When you return to free play, strictly, absolutely and without exception, whatever effect happened, it's too late for anyone to do anything to change it. Even Rock of Tahamaat. Remember that he didn't even glance at his three most astute psychics or crook so much as a finger. In fact, he won't find out what's happened until his informers tell him about it, all the way in his next turn.
Return to free play now.
Rock of Tahamaat in action
If circumstances arise and Rock of Tahamaat's player says that Rock of Tahamaat takes action that would bring him into conflict or expose him to danger, do use the other players' characters' resolution rules. However:
Rock of Tahamaat is bold, not craven. Instead of rolling for "I'm craven," his player should roll 5 dice.
Rock of Tahamaat is decisive, not desperate. Instead of rolling for "I'm desperate," his player should roll 5 dice.
Rock of Tahamaat is energetic, not unlucky. Instead of rolling for "I'm unlucky," his player should roll 5 dice.
Rock of Tahamaat is ruthless, not vicious. Instead of rolling for "I'm vicious," his player should roll 5 dice.
THE GAME DESIGN POINT
When you're resolving a non-Rock of Tahamaat character's action, the player rolls...
First, to see whether the character really does initiate action based on her intent. I>IEE.
Second, to see whether the character really does follow her initiated action through to its full execution. II>EE.
Third, to see what effect the character's executed action really has. IIE>E.
When you're resolving Rock of Tahamaat's intent, the player rolls...
Only to find out what effect follows from the character's intent. I--E.
Intent-to-effect resolution, with no mechanical attention to initiation or execution, no mechanical attention to the action itself, is very good for Rock of Tahamaat, Space Tyrant, with his three most astute psychics and his agent bodies and his vast impersonal attention. It's not so good for characters who take real action on their own behalf. Is it good for your game?
Thanks for reading!
1. On 2009-06-24, Vincent wrote:
I was talking to Rob and Troy the other night about space tyrants, and then I was thinking about how to illustrate I--E resolution to you all, and this is what came out.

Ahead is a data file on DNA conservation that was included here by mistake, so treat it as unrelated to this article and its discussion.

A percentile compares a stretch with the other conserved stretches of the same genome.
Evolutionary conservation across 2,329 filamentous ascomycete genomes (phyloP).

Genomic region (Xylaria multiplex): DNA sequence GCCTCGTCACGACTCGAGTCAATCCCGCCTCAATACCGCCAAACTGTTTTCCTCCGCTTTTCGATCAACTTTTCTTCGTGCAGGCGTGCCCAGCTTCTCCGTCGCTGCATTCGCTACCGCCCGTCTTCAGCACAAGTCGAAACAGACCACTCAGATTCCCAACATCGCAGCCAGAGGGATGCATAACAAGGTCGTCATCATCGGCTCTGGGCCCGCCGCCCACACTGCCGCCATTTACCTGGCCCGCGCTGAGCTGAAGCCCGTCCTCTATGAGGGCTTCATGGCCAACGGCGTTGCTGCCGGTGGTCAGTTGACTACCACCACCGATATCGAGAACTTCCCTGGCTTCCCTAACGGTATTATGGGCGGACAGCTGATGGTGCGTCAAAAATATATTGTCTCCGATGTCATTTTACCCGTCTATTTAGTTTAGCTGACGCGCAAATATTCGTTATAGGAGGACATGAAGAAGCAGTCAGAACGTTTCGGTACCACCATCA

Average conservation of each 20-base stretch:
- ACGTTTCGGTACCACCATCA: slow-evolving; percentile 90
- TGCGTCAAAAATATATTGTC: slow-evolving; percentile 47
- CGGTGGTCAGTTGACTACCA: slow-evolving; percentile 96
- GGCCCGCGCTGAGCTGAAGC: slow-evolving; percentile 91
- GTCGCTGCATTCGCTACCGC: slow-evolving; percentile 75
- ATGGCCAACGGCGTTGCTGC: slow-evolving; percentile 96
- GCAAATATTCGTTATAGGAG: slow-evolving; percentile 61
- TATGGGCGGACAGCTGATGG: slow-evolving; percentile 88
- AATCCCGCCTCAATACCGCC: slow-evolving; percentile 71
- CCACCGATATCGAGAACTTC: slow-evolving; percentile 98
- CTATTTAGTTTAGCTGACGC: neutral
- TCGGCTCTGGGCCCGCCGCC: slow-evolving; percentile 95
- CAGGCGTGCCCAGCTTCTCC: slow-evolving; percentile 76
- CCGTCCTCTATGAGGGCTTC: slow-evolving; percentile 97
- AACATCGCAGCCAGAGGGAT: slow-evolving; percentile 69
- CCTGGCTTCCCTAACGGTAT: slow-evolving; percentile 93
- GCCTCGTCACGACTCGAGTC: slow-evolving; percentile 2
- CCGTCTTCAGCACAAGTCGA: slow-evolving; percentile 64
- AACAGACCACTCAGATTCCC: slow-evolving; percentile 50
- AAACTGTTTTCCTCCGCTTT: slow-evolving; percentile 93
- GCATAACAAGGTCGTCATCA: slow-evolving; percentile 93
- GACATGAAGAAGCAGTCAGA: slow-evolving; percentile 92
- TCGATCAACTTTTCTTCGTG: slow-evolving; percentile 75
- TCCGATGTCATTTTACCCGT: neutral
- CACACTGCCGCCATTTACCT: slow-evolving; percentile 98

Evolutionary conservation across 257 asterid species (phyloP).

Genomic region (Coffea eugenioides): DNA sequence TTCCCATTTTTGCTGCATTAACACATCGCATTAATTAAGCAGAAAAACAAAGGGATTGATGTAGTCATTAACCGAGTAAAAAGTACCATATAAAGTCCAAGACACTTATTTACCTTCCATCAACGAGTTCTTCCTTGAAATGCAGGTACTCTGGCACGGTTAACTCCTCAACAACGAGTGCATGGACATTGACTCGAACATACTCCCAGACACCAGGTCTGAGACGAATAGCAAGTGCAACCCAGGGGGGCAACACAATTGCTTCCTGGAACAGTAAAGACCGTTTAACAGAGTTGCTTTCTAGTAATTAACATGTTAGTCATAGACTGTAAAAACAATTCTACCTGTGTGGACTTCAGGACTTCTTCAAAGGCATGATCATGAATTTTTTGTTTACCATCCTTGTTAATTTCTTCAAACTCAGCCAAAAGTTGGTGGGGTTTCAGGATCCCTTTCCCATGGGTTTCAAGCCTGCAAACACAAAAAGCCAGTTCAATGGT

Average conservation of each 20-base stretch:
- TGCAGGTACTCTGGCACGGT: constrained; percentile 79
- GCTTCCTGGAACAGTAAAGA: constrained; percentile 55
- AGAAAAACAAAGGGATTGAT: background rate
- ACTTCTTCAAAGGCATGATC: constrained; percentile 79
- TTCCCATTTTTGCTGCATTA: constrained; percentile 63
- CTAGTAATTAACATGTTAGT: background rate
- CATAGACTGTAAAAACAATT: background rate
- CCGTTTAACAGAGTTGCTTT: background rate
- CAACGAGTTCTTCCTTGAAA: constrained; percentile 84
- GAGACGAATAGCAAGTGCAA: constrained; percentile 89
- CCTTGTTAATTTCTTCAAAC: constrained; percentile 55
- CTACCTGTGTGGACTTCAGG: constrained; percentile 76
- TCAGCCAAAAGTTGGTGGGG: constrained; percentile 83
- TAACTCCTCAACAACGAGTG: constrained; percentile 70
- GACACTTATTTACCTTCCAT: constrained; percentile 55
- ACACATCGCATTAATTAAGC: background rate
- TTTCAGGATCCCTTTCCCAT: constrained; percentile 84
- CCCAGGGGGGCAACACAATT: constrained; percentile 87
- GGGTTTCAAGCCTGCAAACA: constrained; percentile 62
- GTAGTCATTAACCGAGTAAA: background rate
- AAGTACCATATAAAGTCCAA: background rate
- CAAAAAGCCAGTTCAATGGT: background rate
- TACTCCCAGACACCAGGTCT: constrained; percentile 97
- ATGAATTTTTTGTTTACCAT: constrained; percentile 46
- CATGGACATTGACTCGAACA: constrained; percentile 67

(Vincent: "nobody counts as a space tyrant unless they have HUNDREDS AND HUNDREDS OF SPACE CONCUBINES." Rob, Troy: "there there, Vincent. There there.")
Interesting. I've been messing with an oddly similar game for a while, but my resolution for the PCs or the omniscient Regime is very similar. So far the gist of the revisions had been to make Regime (GM) resolution and player resolution more similar, this kind of makes me wonder if that's a good decision. I like the differing feel of the all-powerful opposition and the small-scale PCs.
There are other places to grapple on to IIEE too, of course.
Classic example: "Roll your Perception." Where does this roll happen? Right here: *IIEE. Before Intent exists.
And something like one of those systems where every time you use a skill you get a point, and at character advancement time you get to roll based on points to see if the skill improves, that sort of looks like this: IIEE*. A deferred long-term effect.
I like the Gilgamesh-like physical and psychological proportions of the Tyrant.
I'm sure the informants are toadying, manipulative slime, so their summaries may not align at all with how the players perceived events. This could lead to the Tyrant taking apparently unjust or illogical actions, or reacting out-of-proportion. (In other words, even if players do nothing incendiary, the Tyrant might end up punishing them directly or indirectly. You know, he might act all tyrant-y.)
"3. Otherwise, call for the player to roll for "I'm craven." (If the character has no opponent, it'll always be "I'm craven.")" Would you want this to be true even if the character were taking a physically risky but unopposed action like climbing up the outside of a tower to sneak in through the window of the concubines' room?
The flow-chart form of resolution is fascinating.
The psychics remind me a bit of the oracles in Philip K. Dick's Minority Report. Of course in that instance the Tyrant is really The State, so it's much less personal.
Yes, "I'm craven" is the stat for avoiding the consequences of exposing yourself to danger. You can understand "craven" to mean careful, cautious, patient, painstaking, or with planning and forethought.
You can also think of a high roll as your character overcoming that attribute, or else as that attribute serving her well. She overcomes her cowardice, or her cowardice serves her well. Both can be true, depending on the circumstances.
Player: I climb up the outside of a tower- GM: Stop! 1: roll craven. Player: [rolling] 5. GM: Great! You start up the tower. It's really high, you're clinging to the side. 2: roll unlucky. Player: [rolling] 4. Sum: 9. GM: Cool. There are enough handholds and little edges you can wedge your fingers and toes into. You can climb up. Where are you going? Player: To the concubines' window. GM: Oh, of course! Cool. So the possible outcomes. Worst, that you'll get stuck on the side of this terrifying kilometer-high tower. Good, that you'll barely manage to drag yourself to the window. Best, that you'll make it easily. 3: roll craven.
Meaning: if you're a chicken-heart you'll get stuck. If you're careful and smart, you'll make it. Roll!
Mathieu: I'd expect Rock of Tahamaat's informers to be basically reliable, not liars. After all, Rock of Tahamaat's player knows what really happened, and can choose to have Rock of Tahamaat torture his informers to death any time, for any reason or no reason whatsoever, no in-character justification required.